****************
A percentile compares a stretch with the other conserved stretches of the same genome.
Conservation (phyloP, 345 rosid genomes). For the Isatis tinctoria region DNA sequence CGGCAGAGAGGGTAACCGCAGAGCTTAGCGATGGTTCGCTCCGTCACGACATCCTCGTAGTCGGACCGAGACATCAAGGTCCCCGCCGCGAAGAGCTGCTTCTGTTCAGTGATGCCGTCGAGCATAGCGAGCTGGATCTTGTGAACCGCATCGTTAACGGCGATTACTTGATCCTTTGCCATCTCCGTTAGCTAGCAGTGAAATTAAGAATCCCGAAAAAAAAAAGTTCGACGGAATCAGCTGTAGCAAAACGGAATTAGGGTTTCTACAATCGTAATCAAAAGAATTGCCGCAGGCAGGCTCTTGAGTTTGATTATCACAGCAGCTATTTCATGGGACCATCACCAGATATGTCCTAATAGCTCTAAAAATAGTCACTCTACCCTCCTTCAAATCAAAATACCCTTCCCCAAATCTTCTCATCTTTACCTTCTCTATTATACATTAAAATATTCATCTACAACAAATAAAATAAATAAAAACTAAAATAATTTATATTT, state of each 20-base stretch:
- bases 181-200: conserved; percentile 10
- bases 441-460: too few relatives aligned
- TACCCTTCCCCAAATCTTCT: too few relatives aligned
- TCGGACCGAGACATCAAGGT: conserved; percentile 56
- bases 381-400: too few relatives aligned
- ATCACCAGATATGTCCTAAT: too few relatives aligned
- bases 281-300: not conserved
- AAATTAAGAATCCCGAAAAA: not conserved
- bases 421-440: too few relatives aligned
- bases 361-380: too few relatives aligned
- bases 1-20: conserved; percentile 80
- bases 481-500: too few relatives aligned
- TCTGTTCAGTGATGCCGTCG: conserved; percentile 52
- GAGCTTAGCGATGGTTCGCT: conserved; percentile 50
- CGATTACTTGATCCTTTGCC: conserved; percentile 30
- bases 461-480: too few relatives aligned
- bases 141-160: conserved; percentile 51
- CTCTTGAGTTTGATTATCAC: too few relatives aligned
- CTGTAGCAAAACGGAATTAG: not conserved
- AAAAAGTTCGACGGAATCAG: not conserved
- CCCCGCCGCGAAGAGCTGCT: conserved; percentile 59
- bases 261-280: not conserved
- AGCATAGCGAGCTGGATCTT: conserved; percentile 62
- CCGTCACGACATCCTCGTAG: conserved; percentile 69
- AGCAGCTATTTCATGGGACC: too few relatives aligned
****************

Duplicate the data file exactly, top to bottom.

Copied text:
A percentile compares a stretch with the other conserved stretches of the same genome.
Conservation (phyloP, 345 rosid genomes). For the Isatis tinctoria region DNA sequence CGGCAGAGAGGGTAACCGCAGAGCTTAGCGATGGTTCGCTCCGTCACGACATCCTCGTAGTCGGACCGAGACATCAAGGTCCCCGCCGCGAAGAGCTGCTTCTGTTCAGTGATGCCGTCGAGCATAGCGAGCTGGATCTTGTGAACCGCATCGTTAACGGCGATTACTTGATCCTTTGCCATCTCCGTTAGCTAGCAGTGAAATTAAGAATCCCGAAAAAAAAAAGTTCGACGGAATCAGCTGTAGCAAAACGGAATTAGGGTTTCTACAATCGTAATCAAAAGAATTGCCGCAGGCAGGCTCTTGAGTTTGATTATCACAGCAGCTATTTCATGGGACCATCACCAGATATGTCCTAATAGCTCTAAAAATAGTCACTCTACCCTCCTTCAAATCAAAATACCCTTCCCCAAATCTTCTCATCTTTACCTTCTCTATTATACATTAAAATATTCATCTACAACAAATAAAATAAATAAAAACTAAAATAATTTATATTT, state of each 20-base stretch:
- bases 181-200: conserved; percentile 10
- bases 441-460: too few relatives aligned
- TACCCTTCCCCAAATCTTCT: too few relatives aligned
- TCGGACCGAGACATCAAGGT: conserved; percentile 56
- bases 381-400: too few relatives aligned
- ATCACCAGATATGTCCTAAT: too few relatives aligned
- bases 281-300: not conserved
- AAATTAAGAATCCCGAAAAA: not conserved
- bases 421-440: too few relatives aligned
- bases 361-380: too few relatives aligned
- bases 1-20: conserved; percentile 80
- bases 481-500: too few relatives aligned
- TCTGTTCAGTGATGCCGTCG: conserved; percentile 52
- GAGCTTAGCGATGGTTCGCT: conserved; percentile 50
- CGATTACTTGATCCTTTGCC: conserved; percentile 30
- bases 461-480: too few relatives aligned
- bases 141-160: conserved; percentile 51
- CTCTTGAGTTTGATTATCAC: too few relatives aligned
- CTGTAGCAAAACGGAATTAG: not conserved
- AAAAAGTTCGACGGAATCAG: not conserved
- CCCCGCCGCGAAGAGCTGCT: conserved; percentile 59
- bases 261-280: not conserved
- AGCATAGCGAGCTGGATCTT: conserved; percentile 62
- CCGTCACGACATCCTCGTAG: conserved; percentile 69
- AGCAGCTATTTCATGGGACC: too few relatives aligned